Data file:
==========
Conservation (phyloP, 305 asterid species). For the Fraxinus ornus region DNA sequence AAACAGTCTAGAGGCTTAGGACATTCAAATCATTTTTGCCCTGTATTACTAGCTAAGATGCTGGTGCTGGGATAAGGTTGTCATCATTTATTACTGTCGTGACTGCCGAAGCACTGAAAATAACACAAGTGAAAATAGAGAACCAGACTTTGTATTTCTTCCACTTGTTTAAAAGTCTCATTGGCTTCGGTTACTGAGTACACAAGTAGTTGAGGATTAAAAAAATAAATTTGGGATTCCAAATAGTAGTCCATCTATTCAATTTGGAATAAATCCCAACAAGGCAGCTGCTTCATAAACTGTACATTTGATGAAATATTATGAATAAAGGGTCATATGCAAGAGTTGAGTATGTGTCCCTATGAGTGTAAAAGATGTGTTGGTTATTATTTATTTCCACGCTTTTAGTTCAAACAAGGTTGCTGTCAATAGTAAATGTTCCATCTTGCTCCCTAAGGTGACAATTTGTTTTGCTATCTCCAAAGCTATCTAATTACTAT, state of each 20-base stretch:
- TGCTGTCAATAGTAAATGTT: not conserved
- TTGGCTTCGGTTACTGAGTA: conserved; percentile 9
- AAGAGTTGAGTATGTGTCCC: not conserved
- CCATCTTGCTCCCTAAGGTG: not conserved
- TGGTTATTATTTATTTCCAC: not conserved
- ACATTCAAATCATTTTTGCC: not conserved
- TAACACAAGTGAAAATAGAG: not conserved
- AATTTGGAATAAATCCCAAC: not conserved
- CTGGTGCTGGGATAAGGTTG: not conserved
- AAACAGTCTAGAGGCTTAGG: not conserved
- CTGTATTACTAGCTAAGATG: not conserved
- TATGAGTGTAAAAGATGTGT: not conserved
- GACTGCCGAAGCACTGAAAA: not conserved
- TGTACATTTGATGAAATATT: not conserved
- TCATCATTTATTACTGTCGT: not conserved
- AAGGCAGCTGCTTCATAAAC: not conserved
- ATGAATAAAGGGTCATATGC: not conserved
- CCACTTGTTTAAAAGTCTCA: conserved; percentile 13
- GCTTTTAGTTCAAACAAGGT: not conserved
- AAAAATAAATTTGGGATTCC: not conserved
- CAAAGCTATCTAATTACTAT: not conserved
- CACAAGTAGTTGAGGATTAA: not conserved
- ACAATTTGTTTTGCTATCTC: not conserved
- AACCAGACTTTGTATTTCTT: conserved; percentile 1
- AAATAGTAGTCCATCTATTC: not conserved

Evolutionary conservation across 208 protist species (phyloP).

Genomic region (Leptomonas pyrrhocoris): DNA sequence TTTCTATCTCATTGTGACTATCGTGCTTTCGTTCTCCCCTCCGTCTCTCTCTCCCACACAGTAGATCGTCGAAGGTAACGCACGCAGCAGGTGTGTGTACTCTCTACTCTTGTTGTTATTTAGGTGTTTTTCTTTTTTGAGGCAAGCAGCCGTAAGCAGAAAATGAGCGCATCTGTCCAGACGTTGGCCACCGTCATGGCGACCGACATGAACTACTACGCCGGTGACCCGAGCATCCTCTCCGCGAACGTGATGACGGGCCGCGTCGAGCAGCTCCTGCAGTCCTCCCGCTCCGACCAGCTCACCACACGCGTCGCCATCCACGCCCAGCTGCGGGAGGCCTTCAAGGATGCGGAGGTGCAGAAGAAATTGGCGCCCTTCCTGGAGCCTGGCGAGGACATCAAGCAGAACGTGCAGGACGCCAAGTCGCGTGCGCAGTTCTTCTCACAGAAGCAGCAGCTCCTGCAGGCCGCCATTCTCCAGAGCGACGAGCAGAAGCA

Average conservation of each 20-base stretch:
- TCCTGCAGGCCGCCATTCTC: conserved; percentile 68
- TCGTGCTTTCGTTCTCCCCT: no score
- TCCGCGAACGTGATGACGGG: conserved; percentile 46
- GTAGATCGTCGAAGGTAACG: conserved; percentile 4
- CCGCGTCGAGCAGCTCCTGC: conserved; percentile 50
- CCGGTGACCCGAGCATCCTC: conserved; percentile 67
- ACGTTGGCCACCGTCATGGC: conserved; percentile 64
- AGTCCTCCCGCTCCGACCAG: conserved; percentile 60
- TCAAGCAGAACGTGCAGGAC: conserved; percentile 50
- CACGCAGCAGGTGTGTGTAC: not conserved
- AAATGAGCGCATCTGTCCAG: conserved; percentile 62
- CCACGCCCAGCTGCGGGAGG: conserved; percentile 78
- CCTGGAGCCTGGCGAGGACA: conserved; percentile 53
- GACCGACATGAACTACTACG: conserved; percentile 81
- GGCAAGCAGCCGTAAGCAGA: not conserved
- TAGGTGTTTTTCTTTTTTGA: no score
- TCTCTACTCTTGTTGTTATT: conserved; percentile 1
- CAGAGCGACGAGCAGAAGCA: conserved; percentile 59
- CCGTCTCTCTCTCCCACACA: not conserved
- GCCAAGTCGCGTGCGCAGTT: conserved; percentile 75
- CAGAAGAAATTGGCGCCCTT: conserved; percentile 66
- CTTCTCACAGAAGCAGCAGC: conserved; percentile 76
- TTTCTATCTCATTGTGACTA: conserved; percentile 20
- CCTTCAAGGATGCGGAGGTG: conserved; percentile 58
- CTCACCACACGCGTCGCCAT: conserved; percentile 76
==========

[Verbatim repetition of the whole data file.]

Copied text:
Conservation (phyloP, 305 asterid species). For the Fraxinus ornus region DNA sequence AAACAGTCTAGAGGCTTAGGACATTCAAATCATTTTTGCCCTGTATTACTAGCTAAGATGCTGGTGCTGGGATAAGGTTGTCATCATTTATTACTGTCGTGACTGCCGAAGCACTGAAAATAACACAAGTGAAAATAGAGAACCAGACTTTGTATTTCTTCCACTTGTTTAAAAGTCTCATTGGCTTCGGTTACTGAGTACACAAGTAGTTGAGGATTAAAAAAATAAATTTGGGATTCCAAATAGTAGTCCATCTATTCAATTTGGAATAAATCCCAACAAGGCAGCTGCTTCATAAACTGTACATTTGATGAAATATTATGAATAAAGGGTCATATGCAAGAGTTGAGTATGTGTCCCTATGAGTGTAAAAGATGTGTTGGTTATTATTTATTTCCACGCTTTTAGTTCAAACAAGGTTGCTGTCAATAGTAAATGTTCCATCTTGCTCCCTAAGGTGACAATTTGTTTTGCTATCTCCAAAGCTATCTAATTACTAT, state of each 20-base stretch:
- TGCTGTCAATAGTAAATGTT: not conserved
- TTGGCTTCGGTTACTGAGTA: conserved; percentile 9
- AAGAGTTGAGTATGTGTCCC: not conserved
- CCATCTTGCTCCCTAAGGTG: not conserved
- TGGTTATTATTTATTTCCAC: not conserved
- ACATTCAAATCATTTTTGCC: not conserved
- TAACACAAGTGAAAATAGAG: not conserved
- AATTTGGAATAAATCCCAAC: not conserved
- CTGGTGCTGGGATAAGGTTG: not conserved
- AAACAGTCTAGAGGCTTAGG: not conserved
- CTGTATTACTAGCTAAGATG: not conserved
- TATGAGTGTAAAAGATGTGT: not conserved
- GACTGCCGAAGCACTGAAAA: not conserved
- TGTACATTTGATGAAATATT: not conserved
- TCATCATTTATTACTGTCGT: not conserved
- AAGGCAGCTGCTTCATAAAC: not conserved
- ATGAATAAAGGGTCATATGC: not conserved
- CCACTTGTTTAAAAGTCTCA: conserved; percentile 13
- GCTTTTAGTTCAAACAAGGT: not conserved
- AAAAATAAATTTGGGATTCC: not conserved
- CAAAGCTATCTAATTACTAT: not conserved
- CACAAGTAGTTGAGGATTAA: not conserved
- ACAATTTGTTTTGCTATCTC: not conserved
- AACCAGACTTTGTATTTCTT: conserved; percentile 1
- AAATAGTAGTCCATCTATTC: not conserved

Evolutionary conservation across 208 protist species (phyloP).

Genomic region (Leptomonas pyrrhocoris): DNA sequence TTTCTATCTCATTGTGACTATCGTGCTTTCGTTCTCCCCTCCGTCTCTCTCTCCCACACAGTAGATCGTCGAAGGTAACGCACGCAGCAGGTGTGTGTACTCTCTACTCTTGTTGTTATTTAGGTGTTTTTCTTTTTTGAGGCAAGCAGCCGTAAGCAGAAAATGAGCGCATCTGTCCAGACGTTGGCCACCGTCATGGCGACCGACATGAACTACTACGCCGGTGACCCGAGCATCCTCTCCGCGAACGTGATGACGGGCCGCGTCGAGCAGCTCCTGCAGTCCTCCCGCTCCGACCAGCTCACCACACGCGTCGCCATCCACGCCCAGCTGCGGGAGGCCTTCAAGGATGCGGAGGTGCAGAAGAAATTGGCGCCCTTCCTGGAGCCTGGCGAGGACATCAAGCAGAACGTGCAGGACGCCAAGTCGCGTGCGCAGTTCTTCTCACAGAAGCAGCAGCTCCTGCAGGCCGCCATTCTCCAGAGCGACGAGCAGAAGCA

Average conservation of each 20-base stretch:
- TCCTGCAGGCCGCCATTCTC: conserved; percentile 68
- TCGTGCTTTCGTTCTCCCCT: no score
- TCCGCGAACGTGATGACGGG: conserved; percentile 46
- GTAGATCGTCGAAGGTAACG: conserved; percentile 4
- CCGCGTCGAGCAGCTCCTGC: conserved; percentile 50
- CCGGTGACCCGAGCATCCTC: conserved; percentile 67
- ACGTTGGCCACCGTCATGGC: conserved; percentile 64
- AGTCCTCCCGCTCCGACCAG: conserved; percentile 60
- TCAAGCAGAACGTGCAGGAC: conserved; percentile 50
- CACGCAGCAGGTGTGTGTAC: not conserved
- AAATGAGCGCATCTGTCCAG: conserved; percentile 62
- CCACGCCCAGCTGCGGGAGG: conserved; percentile 78
- CCTGGAGCCTGGCGAGGACA: conserved; percentile 53
- GACCGACATGAACTACTACG: conserved; percentile 81
- GGCAAGCAGCCGTAAGCAGA: not conserved
- TAGGTGTTTTTCTTTTTTGA: no score
- TCTCTACTCTTGTTGTTATT: conserved; percentile 1
- CAGAGCGACGAGCAGAAGCA: conserved; percentile 59
- CCGTCTCTCTCTCCCACACA: not conserved
- GCCAAGTCGCGTGCGCAGTT: conserved; percentile 75
- CAGAAGAAATTGGCGCCCTT: conserved; percentile 66
- CTTCTCACAGAAGCAGCAGC: conserved; percentile 76
- TTTCTATCTCATTGTGACTA: conserved; percentile 20
- CCTTCAAGGATGCGGAGGTG: conserved; percentile 58
- CTCACCACACGCGTCGCCAT: conserved; percentile 76